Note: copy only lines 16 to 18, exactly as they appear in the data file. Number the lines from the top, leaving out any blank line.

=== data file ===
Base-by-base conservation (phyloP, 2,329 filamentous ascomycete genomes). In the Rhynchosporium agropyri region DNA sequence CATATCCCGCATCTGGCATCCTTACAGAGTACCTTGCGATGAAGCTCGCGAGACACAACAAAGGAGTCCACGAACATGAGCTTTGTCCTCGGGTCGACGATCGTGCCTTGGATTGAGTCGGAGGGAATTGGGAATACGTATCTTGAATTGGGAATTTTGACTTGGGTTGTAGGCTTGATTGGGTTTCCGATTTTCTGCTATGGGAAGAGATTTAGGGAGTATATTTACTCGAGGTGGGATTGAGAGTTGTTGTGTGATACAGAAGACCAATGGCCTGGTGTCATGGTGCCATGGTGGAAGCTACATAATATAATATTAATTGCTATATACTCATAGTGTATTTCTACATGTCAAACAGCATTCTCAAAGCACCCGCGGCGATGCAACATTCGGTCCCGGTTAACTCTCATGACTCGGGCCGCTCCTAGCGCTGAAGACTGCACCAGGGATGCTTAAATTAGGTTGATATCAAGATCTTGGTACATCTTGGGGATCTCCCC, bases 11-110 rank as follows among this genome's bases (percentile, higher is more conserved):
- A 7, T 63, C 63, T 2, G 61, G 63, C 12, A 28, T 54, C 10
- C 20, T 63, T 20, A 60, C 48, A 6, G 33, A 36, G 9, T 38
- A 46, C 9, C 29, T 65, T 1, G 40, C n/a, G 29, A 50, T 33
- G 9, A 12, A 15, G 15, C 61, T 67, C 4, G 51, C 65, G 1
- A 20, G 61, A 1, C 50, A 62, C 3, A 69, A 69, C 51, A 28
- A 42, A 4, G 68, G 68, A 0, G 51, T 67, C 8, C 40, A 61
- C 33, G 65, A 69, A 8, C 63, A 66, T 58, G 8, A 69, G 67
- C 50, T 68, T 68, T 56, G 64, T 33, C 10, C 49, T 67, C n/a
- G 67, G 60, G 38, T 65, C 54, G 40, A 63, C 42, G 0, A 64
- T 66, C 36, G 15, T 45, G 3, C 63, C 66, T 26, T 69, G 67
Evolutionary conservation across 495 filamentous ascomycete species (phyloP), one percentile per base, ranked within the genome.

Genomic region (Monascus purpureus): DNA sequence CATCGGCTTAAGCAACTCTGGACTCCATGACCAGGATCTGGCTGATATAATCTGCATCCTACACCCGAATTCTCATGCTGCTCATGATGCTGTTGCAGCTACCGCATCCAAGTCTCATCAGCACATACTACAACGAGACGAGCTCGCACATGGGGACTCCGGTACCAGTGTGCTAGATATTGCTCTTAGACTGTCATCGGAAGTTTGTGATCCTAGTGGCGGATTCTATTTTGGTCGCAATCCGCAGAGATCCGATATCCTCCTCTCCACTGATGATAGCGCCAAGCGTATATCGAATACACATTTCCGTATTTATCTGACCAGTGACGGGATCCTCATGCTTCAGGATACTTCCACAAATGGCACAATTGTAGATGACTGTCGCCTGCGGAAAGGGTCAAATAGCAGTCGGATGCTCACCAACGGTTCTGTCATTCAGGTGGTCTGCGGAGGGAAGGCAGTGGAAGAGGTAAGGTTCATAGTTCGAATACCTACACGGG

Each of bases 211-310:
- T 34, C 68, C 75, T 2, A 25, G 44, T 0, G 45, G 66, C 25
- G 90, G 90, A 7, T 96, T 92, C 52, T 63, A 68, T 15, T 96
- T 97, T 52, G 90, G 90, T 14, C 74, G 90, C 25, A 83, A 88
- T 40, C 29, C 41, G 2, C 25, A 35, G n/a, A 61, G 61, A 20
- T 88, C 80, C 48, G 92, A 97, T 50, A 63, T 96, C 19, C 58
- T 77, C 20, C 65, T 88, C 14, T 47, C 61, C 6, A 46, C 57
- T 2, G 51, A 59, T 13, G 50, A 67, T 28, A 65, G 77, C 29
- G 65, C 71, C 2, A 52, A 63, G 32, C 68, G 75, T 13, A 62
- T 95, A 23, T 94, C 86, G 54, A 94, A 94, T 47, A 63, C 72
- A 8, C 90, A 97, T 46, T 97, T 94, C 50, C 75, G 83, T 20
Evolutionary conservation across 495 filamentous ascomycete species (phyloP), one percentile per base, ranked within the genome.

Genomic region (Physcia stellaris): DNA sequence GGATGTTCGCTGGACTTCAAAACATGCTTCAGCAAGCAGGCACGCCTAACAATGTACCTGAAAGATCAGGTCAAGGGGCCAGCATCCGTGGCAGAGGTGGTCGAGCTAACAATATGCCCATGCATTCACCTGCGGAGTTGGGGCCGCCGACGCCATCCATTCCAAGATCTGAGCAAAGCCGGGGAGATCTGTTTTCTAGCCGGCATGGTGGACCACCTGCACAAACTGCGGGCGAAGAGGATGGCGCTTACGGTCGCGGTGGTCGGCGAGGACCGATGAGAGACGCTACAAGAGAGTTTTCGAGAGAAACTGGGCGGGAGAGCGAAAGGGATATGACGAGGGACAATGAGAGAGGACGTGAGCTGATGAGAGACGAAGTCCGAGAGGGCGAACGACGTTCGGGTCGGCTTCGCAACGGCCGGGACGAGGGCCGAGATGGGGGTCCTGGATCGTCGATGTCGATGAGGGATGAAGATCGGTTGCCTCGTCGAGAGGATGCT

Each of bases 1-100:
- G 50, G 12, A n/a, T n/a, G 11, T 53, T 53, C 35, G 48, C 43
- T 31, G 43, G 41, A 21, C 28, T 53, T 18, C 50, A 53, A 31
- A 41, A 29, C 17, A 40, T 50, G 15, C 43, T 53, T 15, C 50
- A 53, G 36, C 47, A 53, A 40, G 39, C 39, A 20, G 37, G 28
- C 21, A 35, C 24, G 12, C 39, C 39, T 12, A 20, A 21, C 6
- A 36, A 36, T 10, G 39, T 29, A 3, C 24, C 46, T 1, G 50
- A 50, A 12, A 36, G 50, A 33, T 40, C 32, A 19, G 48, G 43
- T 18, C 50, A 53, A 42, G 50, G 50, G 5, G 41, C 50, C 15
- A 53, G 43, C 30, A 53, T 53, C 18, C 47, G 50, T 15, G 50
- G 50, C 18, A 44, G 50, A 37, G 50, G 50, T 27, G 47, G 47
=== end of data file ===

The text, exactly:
- G 90, G 90, A 7, T 96, T 92, C 52, T 63, A 68, T 15, T 96
- T 97, T 52, G 90, G 90, T 14, C 74, G 90, C 25, A 83, A 88
- T 40, C 29, C 41, G 2, C 25, A 35, G n/a, A 61, G 61, A 20